The NDP motion also reiterated the party’s previous calls to remove the GST on all forms of home heating to give Canadians in all provinces and territories some relief from high energy prices. MPs say removing the GST is a more equitable approach than expanding exemptions under the federal carbon pricing system because Canadians in all jurisdictions will benefit, instead of just those covered by the federal pricing system.
Unlike the NDP, which sided with the Tories in Monday’s vote, Green MPs Mike Morrice and Elizabeth May voted against Poilievre’s Opposition day motion to create further carbon price exemptions. In a Green Party press release, Morrice put the focus back on corporate profits, pointing out 47 cents of every dollar of inflation is attributable to corporate profits, according to an analysis published by the Canadian Centre for Policy Alternatives in January.
“When compared to decades of Conservative-Liberal policies favouring monopolies and putting public money into private pockets, carbon pricing is but a minuscule part of Canada’s ongoing affordability challenges,” Jonathan Pedneault, Green Party deputy leader, said in the press release. “The key to solving the affordability crisis isn’t to scapegoat the carbon tax and divert anger away from the billionaires who profit from the suffering of Canadians. It is rather to aggressively redistribute wealth, legislate to close the income gap and repatriate key Canadian assets under democratic control, for the benefit of all."
Morrice, May and Pedneault highlighted Morrice’s recent motion calling for a windfall tax on oil and gas companies’ excess profits, a measure the Parliamentary Budget Officer said could bring in $4.2 billion over the next five years.
“One way to improve affordability and reduce emissions at the same time is to help people improve their energy efficiency,” said Haley. The federal government’s Greener Homes program seeks to do this with grants of up to $5,000 and interest-free loans of up to $40,000 for heat pumps and energy-efficient retrofits, like upgrading insulation, installing new windows or other renovations that make your home more airtight. However, these programs require homeowners to pay upfront in order to access the grants and zero-interest loans, so it isn’t feasible for cash-strapped families who can’t wait to be reimbursed, said Haley.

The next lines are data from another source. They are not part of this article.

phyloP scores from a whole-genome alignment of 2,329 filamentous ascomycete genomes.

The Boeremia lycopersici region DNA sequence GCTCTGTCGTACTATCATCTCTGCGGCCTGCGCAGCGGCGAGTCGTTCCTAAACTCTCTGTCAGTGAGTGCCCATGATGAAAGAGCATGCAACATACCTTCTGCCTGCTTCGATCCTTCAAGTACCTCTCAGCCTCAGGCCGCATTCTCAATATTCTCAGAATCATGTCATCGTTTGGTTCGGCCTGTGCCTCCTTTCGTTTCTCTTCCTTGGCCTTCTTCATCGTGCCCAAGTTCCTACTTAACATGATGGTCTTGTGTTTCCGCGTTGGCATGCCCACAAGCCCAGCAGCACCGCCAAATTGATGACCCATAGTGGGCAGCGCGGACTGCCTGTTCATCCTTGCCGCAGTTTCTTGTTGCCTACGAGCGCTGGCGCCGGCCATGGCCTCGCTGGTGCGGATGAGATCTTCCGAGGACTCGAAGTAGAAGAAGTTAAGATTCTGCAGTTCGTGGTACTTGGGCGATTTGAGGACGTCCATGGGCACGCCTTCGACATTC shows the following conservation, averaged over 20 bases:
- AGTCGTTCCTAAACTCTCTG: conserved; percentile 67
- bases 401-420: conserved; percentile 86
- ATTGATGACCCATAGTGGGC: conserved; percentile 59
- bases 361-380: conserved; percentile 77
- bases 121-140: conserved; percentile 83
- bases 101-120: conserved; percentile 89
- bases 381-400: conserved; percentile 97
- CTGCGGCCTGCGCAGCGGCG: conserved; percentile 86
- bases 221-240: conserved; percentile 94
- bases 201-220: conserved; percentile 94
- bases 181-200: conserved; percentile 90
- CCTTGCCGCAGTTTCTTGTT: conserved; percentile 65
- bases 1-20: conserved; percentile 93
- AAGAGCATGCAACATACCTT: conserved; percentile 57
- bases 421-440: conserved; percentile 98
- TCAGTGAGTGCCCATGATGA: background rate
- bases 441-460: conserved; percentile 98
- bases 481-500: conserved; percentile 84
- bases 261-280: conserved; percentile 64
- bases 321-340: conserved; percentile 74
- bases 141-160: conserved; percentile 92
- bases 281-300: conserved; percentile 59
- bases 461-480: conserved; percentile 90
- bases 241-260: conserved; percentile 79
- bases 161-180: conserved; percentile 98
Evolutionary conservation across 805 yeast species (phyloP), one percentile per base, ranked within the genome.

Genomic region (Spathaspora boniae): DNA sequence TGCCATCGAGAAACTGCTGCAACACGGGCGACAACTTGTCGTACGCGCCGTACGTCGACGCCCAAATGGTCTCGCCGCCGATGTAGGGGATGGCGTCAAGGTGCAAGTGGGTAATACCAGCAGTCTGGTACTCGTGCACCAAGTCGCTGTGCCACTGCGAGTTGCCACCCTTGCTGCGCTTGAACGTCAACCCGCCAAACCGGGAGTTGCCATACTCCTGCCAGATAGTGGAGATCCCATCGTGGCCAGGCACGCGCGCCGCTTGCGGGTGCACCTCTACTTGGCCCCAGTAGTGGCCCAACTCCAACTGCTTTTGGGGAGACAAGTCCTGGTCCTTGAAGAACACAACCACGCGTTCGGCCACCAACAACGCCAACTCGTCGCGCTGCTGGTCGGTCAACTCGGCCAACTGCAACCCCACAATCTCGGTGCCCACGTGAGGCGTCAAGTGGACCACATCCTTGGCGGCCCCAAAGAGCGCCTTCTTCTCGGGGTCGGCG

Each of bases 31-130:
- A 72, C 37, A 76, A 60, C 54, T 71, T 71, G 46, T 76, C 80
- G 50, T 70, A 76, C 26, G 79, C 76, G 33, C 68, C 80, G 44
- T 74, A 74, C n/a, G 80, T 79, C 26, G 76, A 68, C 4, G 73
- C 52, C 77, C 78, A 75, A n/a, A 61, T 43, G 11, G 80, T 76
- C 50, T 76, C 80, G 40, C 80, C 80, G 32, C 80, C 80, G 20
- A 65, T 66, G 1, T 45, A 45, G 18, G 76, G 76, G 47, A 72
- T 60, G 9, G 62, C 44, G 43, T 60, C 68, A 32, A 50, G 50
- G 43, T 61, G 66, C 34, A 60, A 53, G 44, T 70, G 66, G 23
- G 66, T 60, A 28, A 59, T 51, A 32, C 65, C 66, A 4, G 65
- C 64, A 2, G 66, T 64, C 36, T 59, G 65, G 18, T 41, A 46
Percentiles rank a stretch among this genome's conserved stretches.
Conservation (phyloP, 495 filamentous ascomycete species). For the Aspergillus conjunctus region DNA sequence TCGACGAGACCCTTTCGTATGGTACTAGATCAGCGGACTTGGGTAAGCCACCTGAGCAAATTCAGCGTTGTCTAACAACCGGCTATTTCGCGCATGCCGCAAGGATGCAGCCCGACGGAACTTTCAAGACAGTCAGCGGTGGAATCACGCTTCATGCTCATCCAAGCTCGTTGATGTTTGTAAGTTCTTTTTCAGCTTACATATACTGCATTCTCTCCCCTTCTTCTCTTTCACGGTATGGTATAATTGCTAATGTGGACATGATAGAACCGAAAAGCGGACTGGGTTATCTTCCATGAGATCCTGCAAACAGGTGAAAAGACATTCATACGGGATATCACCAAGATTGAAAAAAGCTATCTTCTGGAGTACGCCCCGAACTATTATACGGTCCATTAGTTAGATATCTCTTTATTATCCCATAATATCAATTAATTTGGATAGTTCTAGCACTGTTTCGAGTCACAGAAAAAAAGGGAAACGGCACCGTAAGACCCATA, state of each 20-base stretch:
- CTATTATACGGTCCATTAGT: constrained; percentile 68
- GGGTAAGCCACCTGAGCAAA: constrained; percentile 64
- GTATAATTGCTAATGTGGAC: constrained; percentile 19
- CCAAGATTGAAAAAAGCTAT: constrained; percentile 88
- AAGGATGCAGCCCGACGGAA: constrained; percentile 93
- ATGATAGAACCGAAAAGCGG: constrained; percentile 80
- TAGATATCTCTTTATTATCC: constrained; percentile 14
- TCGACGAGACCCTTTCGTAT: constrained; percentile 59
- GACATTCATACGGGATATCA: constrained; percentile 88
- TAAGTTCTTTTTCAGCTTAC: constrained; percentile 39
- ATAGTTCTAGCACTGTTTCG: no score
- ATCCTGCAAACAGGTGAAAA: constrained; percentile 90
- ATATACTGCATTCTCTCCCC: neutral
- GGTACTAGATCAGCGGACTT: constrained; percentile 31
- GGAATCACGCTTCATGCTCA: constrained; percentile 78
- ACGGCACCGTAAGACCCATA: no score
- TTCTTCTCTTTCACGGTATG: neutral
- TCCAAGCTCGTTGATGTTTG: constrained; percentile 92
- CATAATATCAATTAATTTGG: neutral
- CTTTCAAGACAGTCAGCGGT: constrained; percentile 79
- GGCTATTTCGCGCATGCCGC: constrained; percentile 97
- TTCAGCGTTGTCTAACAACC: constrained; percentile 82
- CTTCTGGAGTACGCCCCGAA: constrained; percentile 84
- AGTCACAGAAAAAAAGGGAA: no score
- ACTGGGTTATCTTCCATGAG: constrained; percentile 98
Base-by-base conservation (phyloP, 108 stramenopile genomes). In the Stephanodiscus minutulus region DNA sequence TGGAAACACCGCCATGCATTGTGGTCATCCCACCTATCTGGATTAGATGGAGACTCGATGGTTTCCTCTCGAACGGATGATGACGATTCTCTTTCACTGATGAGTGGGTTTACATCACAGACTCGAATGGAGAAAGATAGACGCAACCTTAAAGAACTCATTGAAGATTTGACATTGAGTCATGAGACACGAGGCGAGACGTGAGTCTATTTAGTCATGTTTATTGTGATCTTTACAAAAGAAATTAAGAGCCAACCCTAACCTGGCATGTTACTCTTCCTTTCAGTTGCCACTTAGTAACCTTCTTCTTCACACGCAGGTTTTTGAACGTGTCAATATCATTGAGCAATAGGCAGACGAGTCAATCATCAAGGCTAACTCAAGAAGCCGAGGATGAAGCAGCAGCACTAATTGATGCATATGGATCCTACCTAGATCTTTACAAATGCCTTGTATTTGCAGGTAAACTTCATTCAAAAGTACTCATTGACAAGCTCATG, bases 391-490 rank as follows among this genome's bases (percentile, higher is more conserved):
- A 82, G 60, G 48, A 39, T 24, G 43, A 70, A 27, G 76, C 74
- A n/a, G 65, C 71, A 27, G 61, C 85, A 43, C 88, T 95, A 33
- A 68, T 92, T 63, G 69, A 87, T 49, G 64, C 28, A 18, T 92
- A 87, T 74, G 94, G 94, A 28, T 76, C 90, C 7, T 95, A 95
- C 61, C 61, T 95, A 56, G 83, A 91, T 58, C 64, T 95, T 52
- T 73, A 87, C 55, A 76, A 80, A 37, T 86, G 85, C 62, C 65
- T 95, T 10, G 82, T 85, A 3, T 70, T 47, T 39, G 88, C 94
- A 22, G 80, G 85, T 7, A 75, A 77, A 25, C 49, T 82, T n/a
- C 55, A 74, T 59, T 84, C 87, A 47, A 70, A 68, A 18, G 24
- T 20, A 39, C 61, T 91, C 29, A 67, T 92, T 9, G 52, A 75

While the new program to help low- and middle-income families switch from oil to heat pumps is welcome, it doesn’t include anything to help families make their home more energy efficient outside of the heat pump, pointed out Haley.
“To not follow those same good building science principles in a low-income program is unfair and unjust and it's a large missed opportunity because it's those insulation and air-sealing upgrades that often really contribute to health improvements and comfort improvements in people's homes,” said Haley. Renovations that reduce your home’s energy use will have an immediate impact on your energy bills, he added.
If the federal government introduced a national energy efficiency program for all low-income Canadians, it would let all Liberal MPs — not just those in Atlantic Canada — communicate they are helping people through energy efficiency, said Haley.
The Liberals have had trouble communicating the carbon pricing and rebate regime, but “showing that there's direct support to help Canadians use less energy is tangible and permanent,” said Haley. “I think it makes sense to people that that is the real way we reduce emissions [and energy bills],” he added.
Low-income people are hardest hit by any cost increases, and that just happens to be where the biggest policy gap is, he pointed out.
Haley thinks the federal government could have avoided this debacle if it had focused on low-income access to energy efficiency when first elected.
Trudeau’s Oct. 26 announcement was a response to affordability concerns repeatedly raised by a group of Liberal Atlantic MPs. Opposition parties and premiers were quick to call the move a desperate and divisive attempt to hold onto Liberal seats in Atlantic Canada.
Natasha Bulowski, Local Journalism Initiative Reporter, Canada's National Observer